Washington state has released a detailed environmental assessment of a proposed oil terminal at the Port of Vancouver.

The draft report was released Tuesday by the state’s Energy Site Evaluation Council. It considers the oil-by-rail project’s possible impacts to things like environmental health, noise, and emergency preparedness in the event of an oil spill or explosion.

Opponents say they are confident the report will lead to the project’s rejection by Washington Gov. Jay Inslee.

“It provides all the information Gov. Inslee needs to deny the project,” said Brett VandenHeuvel, executive director of the environmental nonprofit Columbia Riverkeeper. “It paints a picture of the severe impacts to the project.”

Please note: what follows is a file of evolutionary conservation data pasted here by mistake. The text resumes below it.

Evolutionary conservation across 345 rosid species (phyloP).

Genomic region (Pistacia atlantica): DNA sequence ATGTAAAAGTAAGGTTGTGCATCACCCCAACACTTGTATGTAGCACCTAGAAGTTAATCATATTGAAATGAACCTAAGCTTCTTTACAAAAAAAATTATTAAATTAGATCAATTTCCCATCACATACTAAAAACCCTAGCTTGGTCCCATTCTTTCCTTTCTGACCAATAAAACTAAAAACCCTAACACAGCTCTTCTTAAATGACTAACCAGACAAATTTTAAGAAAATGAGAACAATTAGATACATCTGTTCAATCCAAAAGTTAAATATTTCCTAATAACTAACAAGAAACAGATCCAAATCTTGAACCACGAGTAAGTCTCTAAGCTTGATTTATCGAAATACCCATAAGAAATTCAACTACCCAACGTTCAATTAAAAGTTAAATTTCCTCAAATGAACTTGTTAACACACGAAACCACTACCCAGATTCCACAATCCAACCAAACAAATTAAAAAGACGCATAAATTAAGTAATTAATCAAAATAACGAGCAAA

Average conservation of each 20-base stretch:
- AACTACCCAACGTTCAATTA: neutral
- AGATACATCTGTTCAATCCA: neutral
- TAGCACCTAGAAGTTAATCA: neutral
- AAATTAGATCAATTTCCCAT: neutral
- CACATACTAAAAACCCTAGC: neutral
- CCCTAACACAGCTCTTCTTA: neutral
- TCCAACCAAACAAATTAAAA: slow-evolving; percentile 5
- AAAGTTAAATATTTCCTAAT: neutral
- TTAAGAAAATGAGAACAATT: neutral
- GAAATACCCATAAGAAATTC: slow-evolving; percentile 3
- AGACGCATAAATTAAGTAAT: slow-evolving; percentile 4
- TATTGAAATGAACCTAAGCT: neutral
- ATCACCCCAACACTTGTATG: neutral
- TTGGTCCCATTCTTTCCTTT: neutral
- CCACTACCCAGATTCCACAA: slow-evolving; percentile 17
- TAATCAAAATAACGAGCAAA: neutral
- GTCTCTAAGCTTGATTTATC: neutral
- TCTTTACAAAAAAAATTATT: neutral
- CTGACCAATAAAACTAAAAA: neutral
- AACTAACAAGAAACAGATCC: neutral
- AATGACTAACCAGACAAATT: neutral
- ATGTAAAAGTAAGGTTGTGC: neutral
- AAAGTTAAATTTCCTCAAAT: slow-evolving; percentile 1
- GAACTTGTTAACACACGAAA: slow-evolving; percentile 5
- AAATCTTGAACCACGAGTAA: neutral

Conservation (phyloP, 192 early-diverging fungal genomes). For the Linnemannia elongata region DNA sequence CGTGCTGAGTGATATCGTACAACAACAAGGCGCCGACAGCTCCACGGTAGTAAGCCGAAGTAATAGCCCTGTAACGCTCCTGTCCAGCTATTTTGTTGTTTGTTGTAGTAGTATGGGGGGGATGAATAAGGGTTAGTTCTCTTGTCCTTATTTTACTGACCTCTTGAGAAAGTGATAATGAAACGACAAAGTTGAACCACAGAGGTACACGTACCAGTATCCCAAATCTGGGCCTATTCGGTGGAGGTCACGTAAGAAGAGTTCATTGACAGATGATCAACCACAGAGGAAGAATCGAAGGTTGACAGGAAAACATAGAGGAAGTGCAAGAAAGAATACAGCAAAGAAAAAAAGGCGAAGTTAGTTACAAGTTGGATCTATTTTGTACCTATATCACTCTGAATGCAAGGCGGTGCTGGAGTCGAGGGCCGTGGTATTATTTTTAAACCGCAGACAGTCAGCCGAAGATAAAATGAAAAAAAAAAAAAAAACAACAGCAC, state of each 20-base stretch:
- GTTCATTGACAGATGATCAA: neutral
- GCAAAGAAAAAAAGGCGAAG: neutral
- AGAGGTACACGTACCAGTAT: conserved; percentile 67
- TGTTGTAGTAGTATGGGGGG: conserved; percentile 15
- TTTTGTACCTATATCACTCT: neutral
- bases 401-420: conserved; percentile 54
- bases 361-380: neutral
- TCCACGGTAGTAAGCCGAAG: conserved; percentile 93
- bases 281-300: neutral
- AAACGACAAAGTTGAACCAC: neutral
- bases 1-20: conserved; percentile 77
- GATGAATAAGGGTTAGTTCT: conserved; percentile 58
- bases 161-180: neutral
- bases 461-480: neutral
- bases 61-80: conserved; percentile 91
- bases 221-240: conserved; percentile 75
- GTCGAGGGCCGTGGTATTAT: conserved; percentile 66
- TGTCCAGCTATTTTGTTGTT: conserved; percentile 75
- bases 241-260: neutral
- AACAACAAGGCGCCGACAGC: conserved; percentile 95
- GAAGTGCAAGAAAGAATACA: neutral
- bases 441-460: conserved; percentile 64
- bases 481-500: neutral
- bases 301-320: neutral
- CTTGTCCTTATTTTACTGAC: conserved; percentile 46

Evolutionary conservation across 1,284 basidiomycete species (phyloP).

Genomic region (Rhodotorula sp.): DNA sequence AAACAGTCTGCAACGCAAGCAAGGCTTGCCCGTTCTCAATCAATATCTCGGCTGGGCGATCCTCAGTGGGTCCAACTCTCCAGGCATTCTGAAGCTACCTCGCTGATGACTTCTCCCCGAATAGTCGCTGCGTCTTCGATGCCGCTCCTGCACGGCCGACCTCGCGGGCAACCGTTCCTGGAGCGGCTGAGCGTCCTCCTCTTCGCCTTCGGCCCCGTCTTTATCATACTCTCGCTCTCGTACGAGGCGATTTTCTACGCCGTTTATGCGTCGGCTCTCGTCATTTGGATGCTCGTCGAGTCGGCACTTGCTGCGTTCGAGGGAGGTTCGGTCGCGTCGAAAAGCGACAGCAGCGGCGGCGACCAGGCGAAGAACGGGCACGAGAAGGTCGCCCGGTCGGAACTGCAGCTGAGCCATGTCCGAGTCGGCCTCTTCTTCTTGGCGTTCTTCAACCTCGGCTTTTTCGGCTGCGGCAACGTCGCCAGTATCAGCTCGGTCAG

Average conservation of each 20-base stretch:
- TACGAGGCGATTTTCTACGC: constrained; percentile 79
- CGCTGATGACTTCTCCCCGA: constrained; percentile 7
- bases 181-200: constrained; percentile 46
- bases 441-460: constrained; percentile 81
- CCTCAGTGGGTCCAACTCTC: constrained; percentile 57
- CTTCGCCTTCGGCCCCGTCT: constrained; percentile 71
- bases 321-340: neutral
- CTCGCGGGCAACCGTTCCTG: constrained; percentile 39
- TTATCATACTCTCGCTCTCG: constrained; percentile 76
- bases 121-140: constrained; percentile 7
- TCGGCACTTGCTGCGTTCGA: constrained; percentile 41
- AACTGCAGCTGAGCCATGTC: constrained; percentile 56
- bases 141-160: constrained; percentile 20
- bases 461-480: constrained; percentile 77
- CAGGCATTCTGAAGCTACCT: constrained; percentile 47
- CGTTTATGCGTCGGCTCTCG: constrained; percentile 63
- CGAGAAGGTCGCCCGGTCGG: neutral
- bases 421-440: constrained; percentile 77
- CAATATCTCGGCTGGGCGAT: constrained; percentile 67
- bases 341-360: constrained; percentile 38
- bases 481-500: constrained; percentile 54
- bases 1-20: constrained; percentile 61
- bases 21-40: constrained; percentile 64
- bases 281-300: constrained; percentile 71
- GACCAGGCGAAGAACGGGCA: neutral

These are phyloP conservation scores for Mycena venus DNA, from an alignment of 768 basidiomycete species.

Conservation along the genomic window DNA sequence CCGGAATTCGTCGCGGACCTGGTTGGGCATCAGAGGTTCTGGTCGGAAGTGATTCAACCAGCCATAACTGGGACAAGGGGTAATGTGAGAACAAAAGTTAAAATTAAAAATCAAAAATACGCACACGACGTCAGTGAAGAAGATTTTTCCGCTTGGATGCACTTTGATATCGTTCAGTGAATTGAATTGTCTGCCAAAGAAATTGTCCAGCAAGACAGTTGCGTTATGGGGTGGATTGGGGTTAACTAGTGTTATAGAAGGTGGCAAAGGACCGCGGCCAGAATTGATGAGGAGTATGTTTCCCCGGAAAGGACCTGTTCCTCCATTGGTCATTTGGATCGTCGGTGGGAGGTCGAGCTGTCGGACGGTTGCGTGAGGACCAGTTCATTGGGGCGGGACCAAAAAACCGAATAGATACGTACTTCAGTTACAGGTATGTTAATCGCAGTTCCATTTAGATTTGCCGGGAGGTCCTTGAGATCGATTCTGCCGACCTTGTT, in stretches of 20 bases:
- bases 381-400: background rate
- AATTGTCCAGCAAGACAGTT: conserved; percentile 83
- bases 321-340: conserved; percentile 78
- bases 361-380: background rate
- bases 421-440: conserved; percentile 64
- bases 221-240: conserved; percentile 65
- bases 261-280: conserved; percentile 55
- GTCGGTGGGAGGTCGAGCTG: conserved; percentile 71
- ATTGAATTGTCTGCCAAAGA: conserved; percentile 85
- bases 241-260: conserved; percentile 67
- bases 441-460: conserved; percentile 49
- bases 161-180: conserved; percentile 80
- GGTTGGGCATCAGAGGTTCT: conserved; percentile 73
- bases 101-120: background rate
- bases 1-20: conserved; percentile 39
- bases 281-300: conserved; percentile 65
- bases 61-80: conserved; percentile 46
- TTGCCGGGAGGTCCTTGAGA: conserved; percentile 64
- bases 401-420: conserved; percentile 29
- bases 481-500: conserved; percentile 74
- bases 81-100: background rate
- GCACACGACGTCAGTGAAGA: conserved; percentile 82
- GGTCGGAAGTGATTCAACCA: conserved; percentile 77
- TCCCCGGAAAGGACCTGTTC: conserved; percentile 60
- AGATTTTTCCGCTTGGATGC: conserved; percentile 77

READ: Vancouver Oil Terminal Sparks Controversy, Concern

The terminal is a joint venture backed by Tesoro Corporation, an oil company, and Savage Industries, a logistics firm.

The joint venture issued a statement saying the report’s release means the permitting process would be able to move forward to the next steps.

“This is an important milestone for the project,” the statement said. “We are currently reviewing the document and will be able to address specific issues and respond to more detailed questions over the coming weeks.  

The public will have until Jan. 22 to comment.

The state’s Energy Site Evaluation Council is also scheduled to hold two public hearing on the oil terminal.

A 10-hour hearing is scheduled for Jan. 5  at the Clark County Event Center in Ridgefield. And another is scheduled for Jan. 7 in Spokane.

If built, the project would be the largest oil terminal of its kind in the country. It could move 360,000 barrels of oil daily by train and offload at the terminal. From there, the oil would be transferred onto ships and sent to West Coast refineries.